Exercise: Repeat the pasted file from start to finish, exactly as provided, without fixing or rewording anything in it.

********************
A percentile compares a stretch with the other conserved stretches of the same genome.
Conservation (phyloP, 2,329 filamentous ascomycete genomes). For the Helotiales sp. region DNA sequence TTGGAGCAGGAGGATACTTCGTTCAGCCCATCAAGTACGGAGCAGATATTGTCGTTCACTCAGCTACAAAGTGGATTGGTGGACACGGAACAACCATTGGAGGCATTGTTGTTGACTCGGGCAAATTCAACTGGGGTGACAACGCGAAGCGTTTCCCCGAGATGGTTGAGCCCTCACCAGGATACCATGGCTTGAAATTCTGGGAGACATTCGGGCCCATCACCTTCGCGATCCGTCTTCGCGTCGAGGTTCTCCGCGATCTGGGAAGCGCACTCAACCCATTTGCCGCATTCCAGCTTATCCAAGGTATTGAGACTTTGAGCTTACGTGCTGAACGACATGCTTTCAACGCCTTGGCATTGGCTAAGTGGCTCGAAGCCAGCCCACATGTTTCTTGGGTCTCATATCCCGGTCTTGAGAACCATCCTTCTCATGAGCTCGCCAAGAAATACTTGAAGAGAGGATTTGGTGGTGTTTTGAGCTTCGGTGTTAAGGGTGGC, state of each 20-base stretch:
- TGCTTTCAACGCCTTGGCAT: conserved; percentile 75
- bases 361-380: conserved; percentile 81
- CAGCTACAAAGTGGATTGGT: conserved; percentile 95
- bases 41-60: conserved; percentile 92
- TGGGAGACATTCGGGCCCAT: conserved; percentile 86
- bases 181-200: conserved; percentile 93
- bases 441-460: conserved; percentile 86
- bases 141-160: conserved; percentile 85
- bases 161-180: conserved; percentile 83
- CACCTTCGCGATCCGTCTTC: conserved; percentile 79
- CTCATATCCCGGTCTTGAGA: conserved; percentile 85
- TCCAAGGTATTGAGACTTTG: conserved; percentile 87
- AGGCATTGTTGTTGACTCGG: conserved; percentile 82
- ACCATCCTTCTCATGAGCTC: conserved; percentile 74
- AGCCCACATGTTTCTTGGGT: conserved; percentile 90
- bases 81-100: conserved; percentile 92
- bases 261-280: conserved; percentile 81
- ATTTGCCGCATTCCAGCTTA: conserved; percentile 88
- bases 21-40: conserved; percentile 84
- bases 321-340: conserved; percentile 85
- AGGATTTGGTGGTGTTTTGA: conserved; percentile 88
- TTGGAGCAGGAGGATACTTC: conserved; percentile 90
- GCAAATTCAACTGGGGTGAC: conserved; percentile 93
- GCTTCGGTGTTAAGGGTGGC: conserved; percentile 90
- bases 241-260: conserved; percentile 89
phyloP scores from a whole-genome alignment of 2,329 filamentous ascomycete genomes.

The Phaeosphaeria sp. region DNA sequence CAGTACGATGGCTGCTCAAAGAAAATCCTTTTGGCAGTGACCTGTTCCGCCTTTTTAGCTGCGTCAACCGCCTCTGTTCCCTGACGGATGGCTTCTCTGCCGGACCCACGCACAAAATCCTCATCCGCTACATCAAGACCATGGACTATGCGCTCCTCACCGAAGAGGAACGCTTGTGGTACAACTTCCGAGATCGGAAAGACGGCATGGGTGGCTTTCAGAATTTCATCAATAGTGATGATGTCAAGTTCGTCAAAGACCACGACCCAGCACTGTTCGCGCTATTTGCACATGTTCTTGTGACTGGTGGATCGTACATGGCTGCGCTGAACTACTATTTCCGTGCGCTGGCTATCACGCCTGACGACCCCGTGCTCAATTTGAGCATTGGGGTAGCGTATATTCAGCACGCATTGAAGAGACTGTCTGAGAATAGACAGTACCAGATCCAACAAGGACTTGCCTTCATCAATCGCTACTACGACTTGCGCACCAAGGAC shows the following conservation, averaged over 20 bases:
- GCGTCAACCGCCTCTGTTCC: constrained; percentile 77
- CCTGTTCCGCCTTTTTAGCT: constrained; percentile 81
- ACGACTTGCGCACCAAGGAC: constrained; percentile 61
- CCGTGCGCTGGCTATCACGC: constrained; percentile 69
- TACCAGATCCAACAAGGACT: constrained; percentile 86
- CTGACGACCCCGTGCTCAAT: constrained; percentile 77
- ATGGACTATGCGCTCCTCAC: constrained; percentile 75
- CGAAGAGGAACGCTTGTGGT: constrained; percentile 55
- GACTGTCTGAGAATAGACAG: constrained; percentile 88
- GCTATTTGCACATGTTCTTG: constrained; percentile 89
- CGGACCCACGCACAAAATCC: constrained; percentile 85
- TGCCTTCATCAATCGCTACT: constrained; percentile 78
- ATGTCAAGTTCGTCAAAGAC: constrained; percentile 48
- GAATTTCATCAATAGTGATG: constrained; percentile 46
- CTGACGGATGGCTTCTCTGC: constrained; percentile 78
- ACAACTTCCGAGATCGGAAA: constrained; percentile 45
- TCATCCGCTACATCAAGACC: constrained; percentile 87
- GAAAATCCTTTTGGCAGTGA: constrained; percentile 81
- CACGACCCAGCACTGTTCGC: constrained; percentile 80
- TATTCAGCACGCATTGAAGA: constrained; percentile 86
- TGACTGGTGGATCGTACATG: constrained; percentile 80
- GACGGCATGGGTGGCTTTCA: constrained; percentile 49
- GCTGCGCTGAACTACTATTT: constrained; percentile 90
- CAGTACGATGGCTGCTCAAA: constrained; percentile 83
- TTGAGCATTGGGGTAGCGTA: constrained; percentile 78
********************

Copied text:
A percentile compares a stretch with the other conserved stretches of the same genome.
Conservation (phyloP, 2,329 filamentous ascomycete genomes). For the Helotiales sp. region DNA sequence TTGGAGCAGGAGGATACTTCGTTCAGCCCATCAAGTACGGAGCAGATATTGTCGTTCACTCAGCTACAAAGTGGATTGGTGGACACGGAACAACCATTGGAGGCATTGTTGTTGACTCGGGCAAATTCAACTGGGGTGACAACGCGAAGCGTTTCCCCGAGATGGTTGAGCCCTCACCAGGATACCATGGCTTGAAATTCTGGGAGACATTCGGGCCCATCACCTTCGCGATCCGTCTTCGCGTCGAGGTTCTCCGCGATCTGGGAAGCGCACTCAACCCATTTGCCGCATTCCAGCTTATCCAAGGTATTGAGACTTTGAGCTTACGTGCTGAACGACATGCTTTCAACGCCTTGGCATTGGCTAAGTGGCTCGAAGCCAGCCCACATGTTTCTTGGGTCTCATATCCCGGTCTTGAGAACCATCCTTCTCATGAGCTCGCCAAGAAATACTTGAAGAGAGGATTTGGTGGTGTTTTGAGCTTCGGTGTTAAGGGTGGC, state of each 20-base stretch:
- TGCTTTCAACGCCTTGGCAT: conserved; percentile 75
- bases 361-380: conserved; percentile 81
- CAGCTACAAAGTGGATTGGT: conserved; percentile 95
- bases 41-60: conserved; percentile 92
- TGGGAGACATTCGGGCCCAT: conserved; percentile 86
- bases 181-200: conserved; percentile 93
- bases 441-460: conserved; percentile 86
- bases 141-160: conserved; percentile 85
- bases 161-180: conserved; percentile 83
- CACCTTCGCGATCCGTCTTC: conserved; percentile 79
- CTCATATCCCGGTCTTGAGA: conserved; percentile 85
- TCCAAGGTATTGAGACTTTG: conserved; percentile 87
- AGGCATTGTTGTTGACTCGG: conserved; percentile 82
- ACCATCCTTCTCATGAGCTC: conserved; percentile 74
- AGCCCACATGTTTCTTGGGT: conserved; percentile 90
- bases 81-100: conserved; percentile 92
- bases 261-280: conserved; percentile 81
- ATTTGCCGCATTCCAGCTTA: conserved; percentile 88
- bases 21-40: conserved; percentile 84
- bases 321-340: conserved; percentile 85
- AGGATTTGGTGGTGTTTTGA: conserved; percentile 88
- TTGGAGCAGGAGGATACTTC: conserved; percentile 90
- GCAAATTCAACTGGGGTGAC: conserved; percentile 93
- GCTTCGGTGTTAAGGGTGGC: conserved; percentile 90
- bases 241-260: conserved; percentile 89
phyloP scores from a whole-genome alignment of 2,329 filamentous ascomycete genomes.

The Phaeosphaeria sp. region DNA sequence CAGTACGATGGCTGCTCAAAGAAAATCCTTTTGGCAGTGACCTGTTCCGCCTTTTTAGCTGCGTCAACCGCCTCTGTTCCCTGACGGATGGCTTCTCTGCCGGACCCACGCACAAAATCCTCATCCGCTACATCAAGACCATGGACTATGCGCTCCTCACCGAAGAGGAACGCTTGTGGTACAACTTCCGAGATCGGAAAGACGGCATGGGTGGCTTTCAGAATTTCATCAATAGTGATGATGTCAAGTTCGTCAAAGACCACGACCCAGCACTGTTCGCGCTATTTGCACATGTTCTTGTGACTGGTGGATCGTACATGGCTGCGCTGAACTACTATTTCCGTGCGCTGGCTATCACGCCTGACGACCCCGTGCTCAATTTGAGCATTGGGGTAGCGTATATTCAGCACGCATTGAAGAGACTGTCTGAGAATAGACAGTACCAGATCCAACAAGGACTTGCCTTCATCAATCGCTACTACGACTTGCGCACCAAGGAC shows the following conservation, averaged over 20 bases:
- GCGTCAACCGCCTCTGTTCC: constrained; percentile 77
- CCTGTTCCGCCTTTTTAGCT: constrained; percentile 81
- ACGACTTGCGCACCAAGGAC: constrained; percentile 61
- CCGTGCGCTGGCTATCACGC: constrained; percentile 69
- TACCAGATCCAACAAGGACT: constrained; percentile 86
- CTGACGACCCCGTGCTCAAT: constrained; percentile 77
- ATGGACTATGCGCTCCTCAC: constrained; percentile 75
- CGAAGAGGAACGCTTGTGGT: constrained; percentile 55
- GACTGTCTGAGAATAGACAG: constrained; percentile 88
- GCTATTTGCACATGTTCTTG: constrained; percentile 89
- CGGACCCACGCACAAAATCC: constrained; percentile 85
- TGCCTTCATCAATCGCTACT: constrained; percentile 78
- ATGTCAAGTTCGTCAAAGAC: constrained; percentile 48
- GAATTTCATCAATAGTGATG: constrained; percentile 46
- CTGACGGATGGCTTCTCTGC: constrained; percentile 78
- ACAACTTCCGAGATCGGAAA: constrained; percentile 45
- TCATCCGCTACATCAAGACC: constrained; percentile 87
- GAAAATCCTTTTGGCAGTGA: constrained; percentile 81
- CACGACCCAGCACTGTTCGC: constrained; percentile 80
- TATTCAGCACGCATTGAAGA: constrained; percentile 86
- TGACTGGTGGATCGTACATG: constrained; percentile 80
- GACGGCATGGGTGGCTTTCA: constrained; percentile 49
- GCTGCGCTGAACTACTATTT: constrained; percentile 90
- CAGTACGATGGCTGCTCAAA: constrained; percentile 83
- TTGAGCATTGGGGTAGCGTA: constrained; percentile 78